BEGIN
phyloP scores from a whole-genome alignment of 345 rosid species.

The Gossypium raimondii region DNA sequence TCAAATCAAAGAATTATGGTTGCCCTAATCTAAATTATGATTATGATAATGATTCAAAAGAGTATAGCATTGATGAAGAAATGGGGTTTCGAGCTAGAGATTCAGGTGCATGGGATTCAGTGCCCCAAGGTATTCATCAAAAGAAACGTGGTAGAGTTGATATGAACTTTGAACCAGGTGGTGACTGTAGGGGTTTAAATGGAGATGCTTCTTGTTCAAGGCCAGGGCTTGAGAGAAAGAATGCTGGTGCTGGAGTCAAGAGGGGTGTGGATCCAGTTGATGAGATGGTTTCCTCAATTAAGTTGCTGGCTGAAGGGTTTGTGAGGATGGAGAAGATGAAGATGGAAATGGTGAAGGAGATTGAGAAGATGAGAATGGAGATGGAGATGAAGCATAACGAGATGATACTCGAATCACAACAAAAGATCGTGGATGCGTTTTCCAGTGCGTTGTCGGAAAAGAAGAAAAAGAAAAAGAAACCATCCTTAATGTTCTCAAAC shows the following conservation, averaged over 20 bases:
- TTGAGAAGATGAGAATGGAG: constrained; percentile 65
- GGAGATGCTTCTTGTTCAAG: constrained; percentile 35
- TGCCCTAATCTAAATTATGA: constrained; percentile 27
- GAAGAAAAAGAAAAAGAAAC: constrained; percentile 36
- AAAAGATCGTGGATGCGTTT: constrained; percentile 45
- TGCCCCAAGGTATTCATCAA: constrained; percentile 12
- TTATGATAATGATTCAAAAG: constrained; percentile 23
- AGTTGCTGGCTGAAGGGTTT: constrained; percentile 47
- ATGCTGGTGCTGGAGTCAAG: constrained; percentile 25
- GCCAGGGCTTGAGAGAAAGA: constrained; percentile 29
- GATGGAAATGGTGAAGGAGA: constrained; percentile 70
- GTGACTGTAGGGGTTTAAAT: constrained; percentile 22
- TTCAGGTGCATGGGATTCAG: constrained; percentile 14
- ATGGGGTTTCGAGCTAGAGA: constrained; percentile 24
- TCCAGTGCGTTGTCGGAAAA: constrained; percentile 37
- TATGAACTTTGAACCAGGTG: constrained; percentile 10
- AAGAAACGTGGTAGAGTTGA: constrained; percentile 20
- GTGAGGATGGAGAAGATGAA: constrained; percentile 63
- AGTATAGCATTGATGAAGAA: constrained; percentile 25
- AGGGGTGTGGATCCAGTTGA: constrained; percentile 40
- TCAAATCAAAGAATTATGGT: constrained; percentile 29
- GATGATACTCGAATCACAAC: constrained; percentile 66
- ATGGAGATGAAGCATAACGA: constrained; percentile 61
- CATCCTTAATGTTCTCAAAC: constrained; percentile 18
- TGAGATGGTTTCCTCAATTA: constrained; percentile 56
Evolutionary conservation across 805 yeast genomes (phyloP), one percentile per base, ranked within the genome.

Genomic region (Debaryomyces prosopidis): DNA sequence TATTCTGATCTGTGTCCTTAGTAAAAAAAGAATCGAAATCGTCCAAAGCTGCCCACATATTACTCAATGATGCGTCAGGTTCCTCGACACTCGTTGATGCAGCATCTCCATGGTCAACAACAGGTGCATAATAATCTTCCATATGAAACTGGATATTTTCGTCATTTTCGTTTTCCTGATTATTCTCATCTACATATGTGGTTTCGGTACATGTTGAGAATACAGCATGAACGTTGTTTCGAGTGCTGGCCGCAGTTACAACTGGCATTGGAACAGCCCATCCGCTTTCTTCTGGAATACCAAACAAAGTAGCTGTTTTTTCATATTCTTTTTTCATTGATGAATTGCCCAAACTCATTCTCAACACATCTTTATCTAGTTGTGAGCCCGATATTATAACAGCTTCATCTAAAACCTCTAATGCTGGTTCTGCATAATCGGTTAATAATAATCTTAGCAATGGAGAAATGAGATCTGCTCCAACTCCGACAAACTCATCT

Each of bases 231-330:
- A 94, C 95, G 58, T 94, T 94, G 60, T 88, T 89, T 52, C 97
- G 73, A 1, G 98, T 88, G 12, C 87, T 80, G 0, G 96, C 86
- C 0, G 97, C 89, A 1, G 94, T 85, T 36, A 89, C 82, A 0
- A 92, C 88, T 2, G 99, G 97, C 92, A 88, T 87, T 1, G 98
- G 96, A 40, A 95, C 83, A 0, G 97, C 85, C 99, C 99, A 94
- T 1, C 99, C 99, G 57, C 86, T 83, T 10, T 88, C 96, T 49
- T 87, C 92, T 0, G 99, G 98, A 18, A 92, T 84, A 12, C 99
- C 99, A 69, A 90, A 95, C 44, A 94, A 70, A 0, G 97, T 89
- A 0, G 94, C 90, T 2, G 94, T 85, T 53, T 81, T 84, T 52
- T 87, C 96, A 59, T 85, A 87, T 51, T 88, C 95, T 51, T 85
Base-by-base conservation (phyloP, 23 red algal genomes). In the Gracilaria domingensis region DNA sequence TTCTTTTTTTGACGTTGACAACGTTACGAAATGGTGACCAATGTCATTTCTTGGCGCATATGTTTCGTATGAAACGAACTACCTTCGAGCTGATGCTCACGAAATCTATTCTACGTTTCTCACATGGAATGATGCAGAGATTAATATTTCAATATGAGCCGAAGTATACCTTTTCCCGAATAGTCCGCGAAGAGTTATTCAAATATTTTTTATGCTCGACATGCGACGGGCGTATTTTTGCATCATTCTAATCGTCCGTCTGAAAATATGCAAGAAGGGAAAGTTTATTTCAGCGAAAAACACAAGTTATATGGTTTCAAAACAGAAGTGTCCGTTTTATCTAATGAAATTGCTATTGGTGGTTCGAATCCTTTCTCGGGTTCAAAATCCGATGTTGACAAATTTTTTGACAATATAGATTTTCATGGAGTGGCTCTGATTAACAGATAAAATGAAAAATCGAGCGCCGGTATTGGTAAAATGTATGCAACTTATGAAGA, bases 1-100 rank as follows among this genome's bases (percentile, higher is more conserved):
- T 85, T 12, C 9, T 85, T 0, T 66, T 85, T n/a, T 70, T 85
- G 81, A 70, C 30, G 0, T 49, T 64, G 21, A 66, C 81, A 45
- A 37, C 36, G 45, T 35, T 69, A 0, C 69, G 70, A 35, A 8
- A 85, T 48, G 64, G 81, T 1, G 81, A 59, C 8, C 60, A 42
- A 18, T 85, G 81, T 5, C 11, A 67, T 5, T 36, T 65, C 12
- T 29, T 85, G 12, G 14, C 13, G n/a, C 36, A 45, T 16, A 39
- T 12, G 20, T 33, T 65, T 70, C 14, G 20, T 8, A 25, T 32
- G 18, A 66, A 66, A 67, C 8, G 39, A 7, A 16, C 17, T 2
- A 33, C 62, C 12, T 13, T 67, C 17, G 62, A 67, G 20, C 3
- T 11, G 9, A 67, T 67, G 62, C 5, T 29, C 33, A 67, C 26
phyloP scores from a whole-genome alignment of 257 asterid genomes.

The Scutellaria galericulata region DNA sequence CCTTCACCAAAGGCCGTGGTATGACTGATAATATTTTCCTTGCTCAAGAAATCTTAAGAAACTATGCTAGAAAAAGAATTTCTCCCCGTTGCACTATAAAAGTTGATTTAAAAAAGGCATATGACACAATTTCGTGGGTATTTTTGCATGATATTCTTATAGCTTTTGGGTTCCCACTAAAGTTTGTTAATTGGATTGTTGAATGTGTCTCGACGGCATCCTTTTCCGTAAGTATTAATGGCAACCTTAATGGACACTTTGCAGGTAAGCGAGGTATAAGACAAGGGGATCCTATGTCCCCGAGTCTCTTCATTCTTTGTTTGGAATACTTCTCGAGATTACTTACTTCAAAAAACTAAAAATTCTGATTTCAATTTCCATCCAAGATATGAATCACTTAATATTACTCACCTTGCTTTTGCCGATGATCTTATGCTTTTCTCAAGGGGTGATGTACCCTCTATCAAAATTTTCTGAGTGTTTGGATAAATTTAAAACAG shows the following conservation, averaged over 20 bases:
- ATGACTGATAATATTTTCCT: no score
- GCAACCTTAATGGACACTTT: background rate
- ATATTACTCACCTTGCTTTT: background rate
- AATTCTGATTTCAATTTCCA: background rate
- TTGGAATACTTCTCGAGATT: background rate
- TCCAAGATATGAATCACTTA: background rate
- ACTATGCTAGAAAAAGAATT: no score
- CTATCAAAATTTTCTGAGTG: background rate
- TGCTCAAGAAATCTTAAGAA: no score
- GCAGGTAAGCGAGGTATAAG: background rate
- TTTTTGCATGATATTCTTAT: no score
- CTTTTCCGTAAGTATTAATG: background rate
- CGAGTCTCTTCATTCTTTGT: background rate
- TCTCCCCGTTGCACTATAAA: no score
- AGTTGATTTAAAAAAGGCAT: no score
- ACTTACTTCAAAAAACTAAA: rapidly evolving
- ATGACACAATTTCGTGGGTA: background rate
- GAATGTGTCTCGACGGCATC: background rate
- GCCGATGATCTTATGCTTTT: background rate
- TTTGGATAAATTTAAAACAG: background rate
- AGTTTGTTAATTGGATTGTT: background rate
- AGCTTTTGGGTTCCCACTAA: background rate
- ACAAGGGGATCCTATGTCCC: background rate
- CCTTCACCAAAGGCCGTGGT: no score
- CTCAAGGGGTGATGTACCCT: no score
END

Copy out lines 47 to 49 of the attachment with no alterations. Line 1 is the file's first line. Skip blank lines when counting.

- T 29, T 85, G 12, G 14, C 13, G n/a, C 36, A 45, T 16, A 39
- T 12, G 20, T 33, T 65, T 70, C 14, G 20, T 8, A 25, T 32
- G 18, A 66, A 66, A 67, C 8, G 39, A 7, A 16, C 17, T 2